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Mushnik And Son revisions

edited February 2012 in Theater
Mushnik And Son has at least three different versions of it. There's the demo version, which has unique lyrics. There's the version that went onstage in 1982, which was heavily, heavily cut, perhaps to absurd lengths. And then there's the version that, to the best of my knowledge, premiered in 2003. It added more lyrics from the demo (while cutting some more lyrics). That, however, is not the point of this thread. The point of this thread is that the most recent version of Mushnik And Son has some lyrics and elements present in neither the 1982 version nor the demo version. (These include SIR I'M CHOKING and I'LL HOLD MY BREATH UNTIL). So, since Howard Ashman's sister is on the forum, I am curious - did Howard Ashman write the lyrics unique to the newest version, or were they written by some unidentified writer?

Comments

  • Some of the new lyrics can alter one's interpretation of the show entirely. "Giddyup daddy" makes Seymour look like a manchild.
  • edited February 2012
    The original performed version of Mushnik & Son was actually quite shorter than what is currently the official version. The revised lyrics you're talking about actually originate much earlier than the 2003 revival. The bulk of what is sung on the 2003 recording originates from 1986 at the latest, as they are what was being performed Off-Broadway and on the 1986-1987 Japanese Tour. These lyrics are also what went into the score that is licensed out to stock and amateur companies. Because of this, I'd say it's highly unlikely that anyone but Howard revised these lyrics.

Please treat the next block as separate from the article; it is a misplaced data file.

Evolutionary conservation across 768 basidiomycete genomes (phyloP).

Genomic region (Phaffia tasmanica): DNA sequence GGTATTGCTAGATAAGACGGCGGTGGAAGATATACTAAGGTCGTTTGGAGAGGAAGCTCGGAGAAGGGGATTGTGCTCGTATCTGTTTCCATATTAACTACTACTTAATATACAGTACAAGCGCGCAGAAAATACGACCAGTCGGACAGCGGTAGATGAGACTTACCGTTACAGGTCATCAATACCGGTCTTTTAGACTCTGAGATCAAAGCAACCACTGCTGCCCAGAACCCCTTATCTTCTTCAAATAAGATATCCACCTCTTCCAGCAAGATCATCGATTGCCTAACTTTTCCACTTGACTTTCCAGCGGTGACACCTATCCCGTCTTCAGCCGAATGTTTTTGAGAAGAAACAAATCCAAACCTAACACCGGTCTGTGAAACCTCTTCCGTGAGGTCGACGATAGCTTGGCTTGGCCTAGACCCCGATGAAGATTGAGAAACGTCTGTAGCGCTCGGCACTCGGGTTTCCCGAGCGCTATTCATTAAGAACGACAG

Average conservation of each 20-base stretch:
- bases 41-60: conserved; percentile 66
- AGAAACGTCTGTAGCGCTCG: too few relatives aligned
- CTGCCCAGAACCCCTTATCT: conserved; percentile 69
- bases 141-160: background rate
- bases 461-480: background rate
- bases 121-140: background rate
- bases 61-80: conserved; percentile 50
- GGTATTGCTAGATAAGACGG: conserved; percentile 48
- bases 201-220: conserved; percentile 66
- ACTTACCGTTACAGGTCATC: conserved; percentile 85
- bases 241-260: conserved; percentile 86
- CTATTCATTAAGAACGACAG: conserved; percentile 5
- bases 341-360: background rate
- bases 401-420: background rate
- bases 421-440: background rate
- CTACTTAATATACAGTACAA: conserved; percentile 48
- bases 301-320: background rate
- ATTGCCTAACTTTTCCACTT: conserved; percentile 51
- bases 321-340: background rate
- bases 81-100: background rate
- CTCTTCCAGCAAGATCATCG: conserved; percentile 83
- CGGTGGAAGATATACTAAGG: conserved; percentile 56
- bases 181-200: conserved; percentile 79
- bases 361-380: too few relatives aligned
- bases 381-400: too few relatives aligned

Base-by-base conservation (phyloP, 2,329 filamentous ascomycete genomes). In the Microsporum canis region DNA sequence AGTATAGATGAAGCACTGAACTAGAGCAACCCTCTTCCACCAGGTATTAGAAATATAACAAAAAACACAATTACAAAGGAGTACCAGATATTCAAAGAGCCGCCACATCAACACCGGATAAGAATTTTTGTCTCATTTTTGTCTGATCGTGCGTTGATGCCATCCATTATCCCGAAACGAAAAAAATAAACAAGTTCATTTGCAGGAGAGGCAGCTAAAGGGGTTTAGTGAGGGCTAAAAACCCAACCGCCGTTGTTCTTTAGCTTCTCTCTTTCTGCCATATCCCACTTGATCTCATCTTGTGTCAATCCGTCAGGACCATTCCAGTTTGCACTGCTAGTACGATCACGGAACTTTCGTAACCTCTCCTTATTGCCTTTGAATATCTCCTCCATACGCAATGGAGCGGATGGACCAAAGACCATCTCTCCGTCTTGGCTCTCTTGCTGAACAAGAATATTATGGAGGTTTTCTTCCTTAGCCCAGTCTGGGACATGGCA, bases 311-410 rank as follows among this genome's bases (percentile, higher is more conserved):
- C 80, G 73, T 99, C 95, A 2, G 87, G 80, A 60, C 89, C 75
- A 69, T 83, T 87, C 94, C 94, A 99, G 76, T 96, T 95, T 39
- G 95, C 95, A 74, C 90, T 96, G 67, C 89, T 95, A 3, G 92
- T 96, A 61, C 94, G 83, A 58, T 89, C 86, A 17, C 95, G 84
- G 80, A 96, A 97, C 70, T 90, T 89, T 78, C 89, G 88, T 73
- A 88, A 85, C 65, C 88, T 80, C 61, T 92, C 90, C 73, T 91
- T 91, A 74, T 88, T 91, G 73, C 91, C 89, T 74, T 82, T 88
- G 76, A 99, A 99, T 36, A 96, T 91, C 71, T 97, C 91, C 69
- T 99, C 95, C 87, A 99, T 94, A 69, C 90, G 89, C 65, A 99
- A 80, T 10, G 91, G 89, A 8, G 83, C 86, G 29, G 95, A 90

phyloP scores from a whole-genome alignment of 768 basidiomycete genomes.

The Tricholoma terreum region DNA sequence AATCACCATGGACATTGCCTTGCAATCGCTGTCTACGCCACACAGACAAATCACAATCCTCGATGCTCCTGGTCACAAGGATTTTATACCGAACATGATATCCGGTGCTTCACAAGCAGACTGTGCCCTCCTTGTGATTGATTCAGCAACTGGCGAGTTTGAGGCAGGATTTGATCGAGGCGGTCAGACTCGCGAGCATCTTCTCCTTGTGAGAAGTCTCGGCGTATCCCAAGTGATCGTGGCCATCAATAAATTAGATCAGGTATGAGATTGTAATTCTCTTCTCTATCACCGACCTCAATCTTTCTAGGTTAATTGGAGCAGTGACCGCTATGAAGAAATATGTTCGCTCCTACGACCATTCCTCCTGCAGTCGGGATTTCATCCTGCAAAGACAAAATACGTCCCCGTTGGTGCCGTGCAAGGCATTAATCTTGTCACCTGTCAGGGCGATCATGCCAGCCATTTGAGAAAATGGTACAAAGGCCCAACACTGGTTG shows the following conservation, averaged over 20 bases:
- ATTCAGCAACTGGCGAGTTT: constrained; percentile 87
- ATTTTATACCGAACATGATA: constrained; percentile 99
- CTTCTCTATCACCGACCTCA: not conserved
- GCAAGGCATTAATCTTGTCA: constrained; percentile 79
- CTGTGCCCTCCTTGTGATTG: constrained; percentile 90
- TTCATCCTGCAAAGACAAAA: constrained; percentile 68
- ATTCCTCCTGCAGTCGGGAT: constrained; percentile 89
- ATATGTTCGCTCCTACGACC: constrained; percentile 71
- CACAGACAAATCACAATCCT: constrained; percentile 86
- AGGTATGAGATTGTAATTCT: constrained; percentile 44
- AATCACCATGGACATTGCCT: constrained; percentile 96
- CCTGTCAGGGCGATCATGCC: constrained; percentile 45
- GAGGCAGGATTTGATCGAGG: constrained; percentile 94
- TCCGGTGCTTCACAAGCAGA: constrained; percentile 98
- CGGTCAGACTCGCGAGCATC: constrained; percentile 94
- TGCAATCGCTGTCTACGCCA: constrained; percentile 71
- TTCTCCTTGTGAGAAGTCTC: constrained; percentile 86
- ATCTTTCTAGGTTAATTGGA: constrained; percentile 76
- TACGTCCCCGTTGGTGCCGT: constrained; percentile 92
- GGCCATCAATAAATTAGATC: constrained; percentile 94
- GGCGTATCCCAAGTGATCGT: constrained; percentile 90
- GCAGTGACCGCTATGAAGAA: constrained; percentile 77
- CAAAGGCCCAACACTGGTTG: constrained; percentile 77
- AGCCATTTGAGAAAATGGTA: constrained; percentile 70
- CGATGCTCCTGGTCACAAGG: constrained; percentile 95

The only "new" aspect of the 2003 version is a dance break, followed by a brief restored lyric from the original Off-Broadway version to get out of it ("In trouble, sickness, and in health, we'll share the plant, I'll share the wealth...") and into the final chorus, which is the same as the revised/Licensed lyric.

    It should also be noted that those "Giddy up daddy"s are an ad-lib related to the choreography and staging from the 2003 production. They are individual to that particular production and as far as I know appear in no licensed script or score.
  • "Sir, I'm choking," and "I'll hold my breath until," are both in the original published version of the show (1982). Both Bill Lauch and I were involved in the 2003 Bway production and we are adamant about not changing Howard's work. Neither of us actively remembers how "giddyap daddy" got in there but it's not part of the lyric - as loganculwell notes, it's more of an ad lib. Maybe we blinked.

    Finally, though, I thought you'd be interested in the following comment from Bill when I asked him about this thread,

    "I know Howard tinkered around with this number a lot, maybe even a bit on the national tour. I got the back-story as he was working on the tour and the screenplay. He expressed the difficulty in finding the right tone, pacing and length for "Mushnik" but he was ultimately satisfied with the way it played Off-Broadway."

    Hope this helps.
  • Ah, I suppose that I must have been confused because "Sir, I'm choking" and "I'll hold my breath until aren't in a 1982-published script I own entitled Little Shop Of Horrors - A New Musical. However, this script seems to focus on the original production, and appears to have been intended for reading, not for licensing to performances. Thus, it'd make sense that things not present in the original production would not be present here, even if they were added quickly.
  • I don't know. All I can tell you is that the published version is entirely Howard's. As is the script. I don't know which came first.
  • Omega, you're right. The 1982 hardcover was a Doubleday Book Club edition. Howard was still fiddling around with the scene, obviously, and the Sam'l French version came later. I'd say we should use the French version as his preferred version - just because it came later.
  • Thanks for the info! :)
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